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Weather in march 2015

Weather in march 2015

Weather forecast for march 21, 2015

Mother Nature put all of us in the Northeast on our toes in January and February 2015, as she bombarded us with nonstop winter storms for over 6 weeks. The unusually busy trend continued into March, the first month of climatological spring, and Old Man Winter hit us with a slew of storms, including one of the season’s biggest for New Jersey and Pennsylvania! Although we did get our first taste of spring in the middle of the month, March did not end on a high note, leaving many areas with a fresh layer of snow in the final days of the month. Aside from the snow, residents from Baltimore to Boston have been subjected to record-breaking cold temperatures, with some reporting the coldest March temperatures in nearly 50 years! Let’s get into the specifics.
From March 1st to March 5th, the Northeast was battered by a series of snow and ice incidents. The first of the three events occurred on March 1st, when a coastal storm created moderate to heavy snow bands across New England and the Hudson Valley, but mixed snow, sleet, and freezing rain across the Mid-Atlantic. From New York City to southern New Hampshire, 3 to 6 inches of snow fell, with up to a quarter inch of ice accumulating on top of 1 to 3 inches of snow in New Jersey and eastern Pennsylvania.

Monday midday weather forecast – march 23, 2015

In New York City, March 2015 was a bit of a temperature rollercoaster. Temperatures ranged from a chilly 27°F to a warm 62°F. However, the cold won out in the end, with readings below normal on 23 of the 31 days. The prolonged cold spells assisted in lowering the city’s average monthly temperature to 38.1°F, which is 4.4°F below normal. As a result, March 2015 was the coldest March in the city in 31 years.
March 2015 was exceptionally snowy in terms of precipitation. According to the National Weather Service, this was the 6th snowiest March on record in New York City. In Central Park, the city reported 18.6 inches of snow, which is 14.7 inches above normal. On the first day of spring, we even had snow.

March 27, 2015 weather forecast

During March, temperatures were usually 1 to 5 degrees below average.

March 20, 2015 weather forecast

March 5-6 saw the coldest temperatures of the month, with lows as low as single digits below zero and an average daily temperature of 25 to 30 degrees below normal. March 2015 precipitation ranged 1 to 2 inches below normal in central Illinois and 0.5 to 1.5 inches above normal in southeast Illinois, with 5 inches or more of precipitation in far southeast Illinois at Flora, Olney, Robinson, and Lawrenceville. During March 2015, 5-9 inches of snow fell mainly on the first day of the month along and southeast of a Rushville to Bloomington line, while 1-4 inches fell northwest of this line.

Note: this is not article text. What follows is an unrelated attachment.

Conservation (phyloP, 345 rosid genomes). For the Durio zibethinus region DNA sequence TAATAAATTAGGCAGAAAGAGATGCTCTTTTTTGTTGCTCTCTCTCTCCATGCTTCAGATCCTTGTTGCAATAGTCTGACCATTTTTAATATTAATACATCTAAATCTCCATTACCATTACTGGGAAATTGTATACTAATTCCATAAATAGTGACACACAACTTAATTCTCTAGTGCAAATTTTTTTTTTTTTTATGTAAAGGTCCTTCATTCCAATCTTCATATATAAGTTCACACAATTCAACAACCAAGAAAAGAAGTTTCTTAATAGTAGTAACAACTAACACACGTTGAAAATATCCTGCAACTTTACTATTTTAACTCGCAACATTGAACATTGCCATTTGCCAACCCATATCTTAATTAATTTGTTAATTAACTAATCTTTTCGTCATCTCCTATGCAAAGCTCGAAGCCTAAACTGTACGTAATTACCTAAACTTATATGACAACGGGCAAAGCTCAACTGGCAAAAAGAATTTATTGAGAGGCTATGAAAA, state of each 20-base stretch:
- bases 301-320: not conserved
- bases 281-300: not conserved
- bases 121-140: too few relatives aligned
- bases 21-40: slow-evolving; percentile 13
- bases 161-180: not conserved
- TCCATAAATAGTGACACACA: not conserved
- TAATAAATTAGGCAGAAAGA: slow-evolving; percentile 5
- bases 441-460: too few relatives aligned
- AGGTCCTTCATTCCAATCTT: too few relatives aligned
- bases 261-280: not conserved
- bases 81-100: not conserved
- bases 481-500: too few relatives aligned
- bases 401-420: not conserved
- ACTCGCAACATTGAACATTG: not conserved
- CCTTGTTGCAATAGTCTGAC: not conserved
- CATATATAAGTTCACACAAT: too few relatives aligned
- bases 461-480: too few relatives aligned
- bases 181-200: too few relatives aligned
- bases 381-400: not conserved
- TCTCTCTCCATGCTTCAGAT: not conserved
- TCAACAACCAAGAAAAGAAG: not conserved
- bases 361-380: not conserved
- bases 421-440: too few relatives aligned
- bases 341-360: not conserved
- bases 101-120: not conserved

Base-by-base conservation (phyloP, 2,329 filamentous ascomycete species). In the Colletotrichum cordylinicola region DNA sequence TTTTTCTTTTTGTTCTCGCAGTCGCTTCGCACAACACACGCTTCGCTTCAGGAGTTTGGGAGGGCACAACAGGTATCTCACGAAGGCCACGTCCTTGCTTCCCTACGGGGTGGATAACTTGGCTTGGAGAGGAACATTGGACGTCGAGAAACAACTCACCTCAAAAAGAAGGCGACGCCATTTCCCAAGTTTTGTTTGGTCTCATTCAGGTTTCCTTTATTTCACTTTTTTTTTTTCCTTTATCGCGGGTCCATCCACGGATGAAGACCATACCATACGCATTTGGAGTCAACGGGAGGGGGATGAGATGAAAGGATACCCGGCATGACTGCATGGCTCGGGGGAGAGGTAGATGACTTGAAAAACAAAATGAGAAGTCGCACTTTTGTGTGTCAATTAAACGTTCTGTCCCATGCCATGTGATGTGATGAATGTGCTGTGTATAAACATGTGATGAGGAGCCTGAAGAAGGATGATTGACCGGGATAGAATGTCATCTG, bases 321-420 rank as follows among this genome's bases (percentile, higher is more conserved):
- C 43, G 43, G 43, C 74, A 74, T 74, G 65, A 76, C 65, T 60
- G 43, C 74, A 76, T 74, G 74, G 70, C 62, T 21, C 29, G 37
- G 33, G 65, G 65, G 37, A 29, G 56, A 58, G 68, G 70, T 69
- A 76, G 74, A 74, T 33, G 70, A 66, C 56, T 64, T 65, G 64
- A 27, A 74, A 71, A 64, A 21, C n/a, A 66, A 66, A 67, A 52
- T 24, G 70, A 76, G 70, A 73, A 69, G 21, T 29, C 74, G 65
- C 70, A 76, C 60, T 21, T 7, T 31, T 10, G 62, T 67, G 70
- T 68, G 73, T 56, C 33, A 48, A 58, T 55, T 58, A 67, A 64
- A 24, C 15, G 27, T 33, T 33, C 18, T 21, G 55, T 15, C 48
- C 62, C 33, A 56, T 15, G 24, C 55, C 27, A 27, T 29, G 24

For selected cities in central and southeast Illinois, the table below summarizes March 2015 precipitation, snowfall, temperature, and deviation from average. Data from ASOS sites in Peoria and Springfield, as well as data from NWS Cooperative Observers, are used.
The monthly climate summaries for area cities can be found by clicking on the links below. Only the summaries for Peoria, Springfield, and Lincoln are considered “official,” indicating that they are the station of record for those cities. The other summaries are “supplemental,” suggesting that another site in the area acts as the city’s official climate station.

Tuesday morning weather forecast for march 10, 2015

There are two key explanations for this.

Enuus weather evening 25 march 2015

For example, upper-level ridging has continued to hang around the West Coast or eastern Pacific for most of the past two years.

Global weather 2014-2015

The other is the exceptionally warm eastern Pacific ocean waters, which have been dubbed “The Blob” in recent months.

European weather march 2015

On the sea surface temperature anomaly diagram, you can see it:
The growing season is running well ahead of schedule as a result of all the warm weather.
My apple trees are starting to bloom; they normally bloom in a month.
Chris Markes was out in the Hood River Valley today and notes that the blossoms are already at their peak…three weeks before the main blossom festival.
So get out there as soon as possible!
The ridge has broken down several times in the last year, enabling us to return to a rainy and cool weather pattern for a week or two, or three.
For at least the first two weeks of April, this is happening again.
There will most definitely be more snow above 5,000 feet between now and April 15th than we have seen since December!
There were still a lot of showers in the valleys.
Let’s only hope the blossoming trees aren’t ruined by frost.